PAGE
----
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A Preliminary Road Map to the Chapter 9 Bankruptcy of the City of Detroit

A. Background to Chapter 9 Filing

Drowning in debt in excess of $18 billion, the city of Detroit yesterday reached for the lifeline of relief provided by Chapter 9 of the Federal Bankruptcy Code. Detroit filed its Chapter 9 petition with the United States Bankruptcy Court for the Eastern District of Michigan in downtown Detroit on July 18, 2013, at 4:06 p.m. (ET) in order to stave off a last-minute attempt by municipal retirement plans to obtain an injunction from a Michigan state court which, if granted, could have prohibited the bankruptcy filing. In terms of the overall amount of debt affected, this is the largest Chapter 9 bankruptcy in American history. The name and number of this case pending in the United States Bankruptcy Court for the Eastern District of Michigan is In re City of Detroit, Case No. 13-53846.

Lawyers for the city of Detroit commenced this case by filing a voluntary Chapter 9 petition which immediately imposed an automatic stay prohibiting collection and foreclosure actions by creditors. The Chief Judge of the Sixth Circuit Court of Appeals who sits in Cincinnati, Ohio and that oversees the operation of bankruptcy courts in the states of Michigan, Ohio, Kentucky and Tennessee, will appoint a bankruptcy judge from the Circuit to handle this Chapter 9 case. This judge could hail from any of the four states in the Circuit and could elect to conduct hearings in this case in his or her home district.

The Chapter 9 petition was signed by Kevyn Orr, the emergency manager of Detroit appointed earlier this year under a revamped state law designed to alleviate the financial problems of Michigan municipalities and school districts. With Michigan’s written permission, Orr elected to pursue his restructuring efforts in bankruptcy court when these pre-bankruptcy attempts for a consensual debt restructuring plan with creditors failed to bear fruit.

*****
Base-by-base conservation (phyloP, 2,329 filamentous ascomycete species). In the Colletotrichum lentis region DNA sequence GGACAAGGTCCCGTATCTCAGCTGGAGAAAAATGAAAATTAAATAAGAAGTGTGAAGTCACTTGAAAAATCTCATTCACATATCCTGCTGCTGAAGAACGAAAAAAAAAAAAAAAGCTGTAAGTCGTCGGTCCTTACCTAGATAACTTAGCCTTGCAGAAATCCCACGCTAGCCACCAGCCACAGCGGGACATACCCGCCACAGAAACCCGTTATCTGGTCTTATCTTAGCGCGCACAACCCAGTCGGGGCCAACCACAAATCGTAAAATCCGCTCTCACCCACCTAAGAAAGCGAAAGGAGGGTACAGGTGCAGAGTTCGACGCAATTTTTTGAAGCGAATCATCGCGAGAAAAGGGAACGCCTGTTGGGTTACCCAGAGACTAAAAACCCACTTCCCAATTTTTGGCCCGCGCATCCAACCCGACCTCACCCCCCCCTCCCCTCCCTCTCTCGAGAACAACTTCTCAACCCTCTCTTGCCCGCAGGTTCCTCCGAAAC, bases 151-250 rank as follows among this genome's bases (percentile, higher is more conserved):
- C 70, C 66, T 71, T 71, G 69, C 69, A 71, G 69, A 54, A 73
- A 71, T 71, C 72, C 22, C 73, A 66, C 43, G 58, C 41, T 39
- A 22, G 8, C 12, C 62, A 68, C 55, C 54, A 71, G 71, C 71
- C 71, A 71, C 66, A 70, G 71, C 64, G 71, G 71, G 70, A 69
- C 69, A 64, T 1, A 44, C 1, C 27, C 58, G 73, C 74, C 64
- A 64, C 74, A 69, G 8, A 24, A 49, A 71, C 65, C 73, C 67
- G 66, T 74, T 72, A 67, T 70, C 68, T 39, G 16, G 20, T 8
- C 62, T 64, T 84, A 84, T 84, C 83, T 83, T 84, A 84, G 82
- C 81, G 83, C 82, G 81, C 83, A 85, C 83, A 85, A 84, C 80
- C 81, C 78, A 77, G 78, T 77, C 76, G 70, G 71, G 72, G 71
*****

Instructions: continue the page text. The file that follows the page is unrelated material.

B. What Does the Chapter 9 Filing Mean for the City and its Creditors?

1. Automatic Stay Against Most Collection and Foreclosure Actions
As noted above, most creditors of the city are now automatically stayed from commencing or continuing collection and foreclosure actions against the city and its property. Continuing these actions without first obtaining an order from the bankruptcy court could result in the imposition of financial and other penalties against the transgressing creditor. This stay however, does not prohibit the payment of special revenue pledged to holders of special revenue bonds issued by the city.

2. “Business as Usual” for the City
The city will continue to operate its business post-bankruptcy. Section 904 of the Bankruptcy Code applicable in Chapter 9 cases prohibits the bankruptcy court from interfering with (i) the debtor’s “political or governmental powers,” (ii) the debtor’s “property or revenues,” or (iii) the debtor’s “use or enjoyment of any income-producing property,” unless the debtor consents or a Chapter 9 plan so provides.

3. Potential Dispute Over the City’s Eligibility for Chapter 9 Relief
Section 109(c) of the Bankruptcy Code imposes eligibility requirements on entities filing for Chapter 9 relief. The first significant contested matters in these cases concern the applicability of these requirements to the municipality filing a Chapter 9 petition. In the recent Chapter 9 case commenced by San Bernardino, Calif., the bankruptcy court’s hearings on the city’s eligibility for relief extended for approximately one year. In Detroit’s case, it is likely that creditors hostile to the Chapter 9 filing will soon file a motion to dismiss this Chapter 9 case on the following grounds:

a. the city is not “insolvent.” 11 U.S.C. § 109(c)(3)

b. the city, through its emergency manager, failed to negotiate restructuring of the city’s debt with creditors in “good faith.” 11 U.S.C. § 109(c)(5)(B).

c. the city is “unable to negotiate with creditors because such negotiation is impracticable.” 11 U.S.C. § 109(c)(5)(D).